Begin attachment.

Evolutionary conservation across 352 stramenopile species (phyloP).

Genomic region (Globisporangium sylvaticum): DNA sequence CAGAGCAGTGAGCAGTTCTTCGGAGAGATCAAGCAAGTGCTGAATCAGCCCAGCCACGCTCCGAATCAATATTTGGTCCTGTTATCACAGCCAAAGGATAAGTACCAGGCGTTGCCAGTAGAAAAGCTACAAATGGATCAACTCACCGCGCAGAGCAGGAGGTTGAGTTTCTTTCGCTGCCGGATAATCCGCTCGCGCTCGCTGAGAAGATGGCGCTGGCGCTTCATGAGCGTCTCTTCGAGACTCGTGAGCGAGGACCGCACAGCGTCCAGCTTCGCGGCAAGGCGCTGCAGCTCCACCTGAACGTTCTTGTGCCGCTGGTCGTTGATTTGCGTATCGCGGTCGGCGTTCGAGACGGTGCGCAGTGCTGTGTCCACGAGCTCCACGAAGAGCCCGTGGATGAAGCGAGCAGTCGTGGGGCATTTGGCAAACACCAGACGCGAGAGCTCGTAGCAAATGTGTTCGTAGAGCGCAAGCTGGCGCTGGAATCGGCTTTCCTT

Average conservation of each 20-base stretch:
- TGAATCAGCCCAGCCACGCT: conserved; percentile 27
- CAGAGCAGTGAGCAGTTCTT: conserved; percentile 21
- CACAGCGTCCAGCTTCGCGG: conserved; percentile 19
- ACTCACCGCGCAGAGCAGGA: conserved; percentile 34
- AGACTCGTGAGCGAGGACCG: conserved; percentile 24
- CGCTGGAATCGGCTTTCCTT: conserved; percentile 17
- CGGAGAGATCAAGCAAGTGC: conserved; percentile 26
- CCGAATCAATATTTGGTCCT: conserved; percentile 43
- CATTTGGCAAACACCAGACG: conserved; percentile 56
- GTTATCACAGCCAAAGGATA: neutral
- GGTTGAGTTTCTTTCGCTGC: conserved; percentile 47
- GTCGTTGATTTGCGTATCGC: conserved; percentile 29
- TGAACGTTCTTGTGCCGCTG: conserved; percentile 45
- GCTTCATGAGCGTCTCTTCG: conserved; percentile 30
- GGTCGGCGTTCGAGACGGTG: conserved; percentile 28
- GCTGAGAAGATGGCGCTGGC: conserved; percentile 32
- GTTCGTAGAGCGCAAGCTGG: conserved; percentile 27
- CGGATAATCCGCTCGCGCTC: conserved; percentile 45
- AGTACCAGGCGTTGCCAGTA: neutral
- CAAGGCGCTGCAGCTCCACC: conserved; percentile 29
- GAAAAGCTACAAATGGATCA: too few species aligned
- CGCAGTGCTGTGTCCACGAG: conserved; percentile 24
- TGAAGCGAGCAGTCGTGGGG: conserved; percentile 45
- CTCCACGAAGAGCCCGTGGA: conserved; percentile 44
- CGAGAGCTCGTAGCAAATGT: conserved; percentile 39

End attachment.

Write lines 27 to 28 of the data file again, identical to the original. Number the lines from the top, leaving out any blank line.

- CTCCACGAAGAGCCCGTGGA: conserved; percentile 44
- CGAGAGCTCGTAGCAAATGT: conserved; percentile 39